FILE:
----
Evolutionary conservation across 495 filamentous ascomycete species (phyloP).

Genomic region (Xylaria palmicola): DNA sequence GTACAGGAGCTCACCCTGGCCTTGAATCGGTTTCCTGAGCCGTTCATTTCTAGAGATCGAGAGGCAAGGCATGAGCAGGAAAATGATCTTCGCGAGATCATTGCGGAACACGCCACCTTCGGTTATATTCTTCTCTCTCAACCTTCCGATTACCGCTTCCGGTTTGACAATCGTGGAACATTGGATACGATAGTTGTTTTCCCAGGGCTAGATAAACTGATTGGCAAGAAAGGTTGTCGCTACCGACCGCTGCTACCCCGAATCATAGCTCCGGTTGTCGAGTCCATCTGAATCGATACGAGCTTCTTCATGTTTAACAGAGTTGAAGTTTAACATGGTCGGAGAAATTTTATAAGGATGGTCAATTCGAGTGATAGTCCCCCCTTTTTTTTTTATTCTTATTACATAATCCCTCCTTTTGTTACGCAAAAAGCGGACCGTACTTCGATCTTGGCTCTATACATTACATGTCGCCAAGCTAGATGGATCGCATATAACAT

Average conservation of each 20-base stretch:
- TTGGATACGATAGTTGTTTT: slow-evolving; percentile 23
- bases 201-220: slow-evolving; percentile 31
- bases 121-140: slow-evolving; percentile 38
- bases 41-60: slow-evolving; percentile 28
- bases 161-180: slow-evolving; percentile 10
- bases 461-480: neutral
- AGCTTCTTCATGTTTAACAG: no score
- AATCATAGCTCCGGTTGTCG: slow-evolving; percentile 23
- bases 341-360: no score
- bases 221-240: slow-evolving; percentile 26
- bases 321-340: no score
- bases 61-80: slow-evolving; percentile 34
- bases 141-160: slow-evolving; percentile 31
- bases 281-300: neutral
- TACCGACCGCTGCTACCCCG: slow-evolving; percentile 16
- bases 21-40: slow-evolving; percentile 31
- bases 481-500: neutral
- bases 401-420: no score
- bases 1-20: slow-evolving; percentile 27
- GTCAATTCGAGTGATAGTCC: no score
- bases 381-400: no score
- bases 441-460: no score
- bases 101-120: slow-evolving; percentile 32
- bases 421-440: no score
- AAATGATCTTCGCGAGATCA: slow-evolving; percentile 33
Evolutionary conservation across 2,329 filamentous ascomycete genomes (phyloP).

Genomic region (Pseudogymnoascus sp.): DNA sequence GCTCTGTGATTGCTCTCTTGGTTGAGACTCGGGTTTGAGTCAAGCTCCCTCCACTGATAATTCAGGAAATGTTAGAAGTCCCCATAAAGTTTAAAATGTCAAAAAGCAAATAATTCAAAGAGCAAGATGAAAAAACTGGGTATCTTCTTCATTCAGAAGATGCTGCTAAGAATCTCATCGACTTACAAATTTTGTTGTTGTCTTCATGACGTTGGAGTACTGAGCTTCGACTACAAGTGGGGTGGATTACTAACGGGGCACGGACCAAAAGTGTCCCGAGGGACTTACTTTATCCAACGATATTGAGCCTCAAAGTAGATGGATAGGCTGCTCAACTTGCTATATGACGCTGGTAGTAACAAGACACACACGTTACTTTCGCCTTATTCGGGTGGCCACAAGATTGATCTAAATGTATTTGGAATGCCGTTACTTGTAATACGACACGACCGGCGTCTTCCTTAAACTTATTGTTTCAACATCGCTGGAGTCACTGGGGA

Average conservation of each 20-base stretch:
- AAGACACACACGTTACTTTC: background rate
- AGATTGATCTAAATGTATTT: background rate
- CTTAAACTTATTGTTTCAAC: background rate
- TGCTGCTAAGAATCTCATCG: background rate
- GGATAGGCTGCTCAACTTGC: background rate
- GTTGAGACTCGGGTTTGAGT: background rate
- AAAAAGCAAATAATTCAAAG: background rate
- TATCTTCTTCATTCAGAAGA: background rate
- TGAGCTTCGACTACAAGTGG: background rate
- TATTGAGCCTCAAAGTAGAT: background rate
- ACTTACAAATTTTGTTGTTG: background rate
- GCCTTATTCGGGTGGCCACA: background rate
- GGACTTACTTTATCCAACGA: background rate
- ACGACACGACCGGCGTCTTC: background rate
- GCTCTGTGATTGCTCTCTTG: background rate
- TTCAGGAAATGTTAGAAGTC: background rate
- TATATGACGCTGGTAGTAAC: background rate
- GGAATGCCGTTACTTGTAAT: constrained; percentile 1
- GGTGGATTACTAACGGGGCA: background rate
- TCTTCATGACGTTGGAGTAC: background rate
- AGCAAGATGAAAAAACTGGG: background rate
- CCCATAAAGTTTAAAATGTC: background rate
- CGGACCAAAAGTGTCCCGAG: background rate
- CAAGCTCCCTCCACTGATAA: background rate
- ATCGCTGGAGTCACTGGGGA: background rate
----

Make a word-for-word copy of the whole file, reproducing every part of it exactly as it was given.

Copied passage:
Evolutionary conservation across 495 filamentous ascomycete species (phyloP).

Genomic region (Xylaria palmicola): DNA sequence GTACAGGAGCTCACCCTGGCCTTGAATCGGTTTCCTGAGCCGTTCATTTCTAGAGATCGAGAGGCAAGGCATGAGCAGGAAAATGATCTTCGCGAGATCATTGCGGAACACGCCACCTTCGGTTATATTCTTCTCTCTCAACCTTCCGATTACCGCTTCCGGTTTGACAATCGTGGAACATTGGATACGATAGTTGTTTTCCCAGGGCTAGATAAACTGATTGGCAAGAAAGGTTGTCGCTACCGACCGCTGCTACCCCGAATCATAGCTCCGGTTGTCGAGTCCATCTGAATCGATACGAGCTTCTTCATGTTTAACAGAGTTGAAGTTTAACATGGTCGGAGAAATTTTATAAGGATGGTCAATTCGAGTGATAGTCCCCCCTTTTTTTTTTATTCTTATTACATAATCCCTCCTTTTGTTACGCAAAAAGCGGACCGTACTTCGATCTTGGCTCTATACATTACATGTCGCCAAGCTAGATGGATCGCATATAACAT

Average conservation of each 20-base stretch:
- TTGGATACGATAGTTGTTTT: slow-evolving; percentile 23
- bases 201-220: slow-evolving; percentile 31
- bases 121-140: slow-evolving; percentile 38
- bases 41-60: slow-evolving; percentile 28
- bases 161-180: slow-evolving; percentile 10
- bases 461-480: neutral
- AGCTTCTTCATGTTTAACAG: no score
- AATCATAGCTCCGGTTGTCG: slow-evolving; percentile 23
- bases 341-360: no score
- bases 221-240: slow-evolving; percentile 26
- bases 321-340: no score
- bases 61-80: slow-evolving; percentile 34
- bases 141-160: slow-evolving; percentile 31
- bases 281-300: neutral
- TACCGACCGCTGCTACCCCG: slow-evolving; percentile 16
- bases 21-40: slow-evolving; percentile 31
- bases 481-500: neutral
- bases 401-420: no score
- bases 1-20: slow-evolving; percentile 27
- GTCAATTCGAGTGATAGTCC: no score
- bases 381-400: no score
- bases 441-460: no score
- bases 101-120: slow-evolving; percentile 32
- bases 421-440: no score
- AAATGATCTTCGCGAGATCA: slow-evolving; percentile 33
Evolutionary conservation across 2,329 filamentous ascomycete genomes (phyloP).

Genomic region (Pseudogymnoascus sp.): DNA sequence GCTCTGTGATTGCTCTCTTGGTTGAGACTCGGGTTTGAGTCAAGCTCCCTCCACTGATAATTCAGGAAATGTTAGAAGTCCCCATAAAGTTTAAAATGTCAAAAAGCAAATAATTCAAAGAGCAAGATGAAAAAACTGGGTATCTTCTTCATTCAGAAGATGCTGCTAAGAATCTCATCGACTTACAAATTTTGTTGTTGTCTTCATGACGTTGGAGTACTGAGCTTCGACTACAAGTGGGGTGGATTACTAACGGGGCACGGACCAAAAGTGTCCCGAGGGACTTACTTTATCCAACGATATTGAGCCTCAAAGTAGATGGATAGGCTGCTCAACTTGCTATATGACGCTGGTAGTAACAAGACACACACGTTACTTTCGCCTTATTCGGGTGGCCACAAGATTGATCTAAATGTATTTGGAATGCCGTTACTTGTAATACGACACGACCGGCGTCTTCCTTAAACTTATTGTTTCAACATCGCTGGAGTCACTGGGGA

Average conservation of each 20-base stretch:
- AAGACACACACGTTACTTTC: background rate
- AGATTGATCTAAATGTATTT: background rate
- CTTAAACTTATTGTTTCAAC: background rate
- TGCTGCTAAGAATCTCATCG: background rate
- GGATAGGCTGCTCAACTTGC: background rate
- GTTGAGACTCGGGTTTGAGT: background rate
- AAAAAGCAAATAATTCAAAG: background rate
- TATCTTCTTCATTCAGAAGA: background rate
- TGAGCTTCGACTACAAGTGG: background rate
- TATTGAGCCTCAAAGTAGAT: background rate
- ACTTACAAATTTTGTTGTTG: background rate
- GCCTTATTCGGGTGGCCACA: background rate
- GGACTTACTTTATCCAACGA: background rate
- ACGACACGACCGGCGTCTTC: background rate
- GCTCTGTGATTGCTCTCTTG: background rate
- TTCAGGAAATGTTAGAAGTC: background rate
- TATATGACGCTGGTAGTAAC: background rate
- GGAATGCCGTTACTTGTAAT: constrained; percentile 1
- GGTGGATTACTAACGGGGCA: background rate
- TCTTCATGACGTTGGAGTAC: background rate
- AGCAAGATGAAAAAACTGGG: background rate
- CCCATAAAGTTTAAAATGTC: background rate
- CGGACCAAAAGTGTCCCGAG: background rate
- CAAGCTCCCTCCACTGATAA: background rate
- ATCGCTGGAGTCACTGGGGA: background rate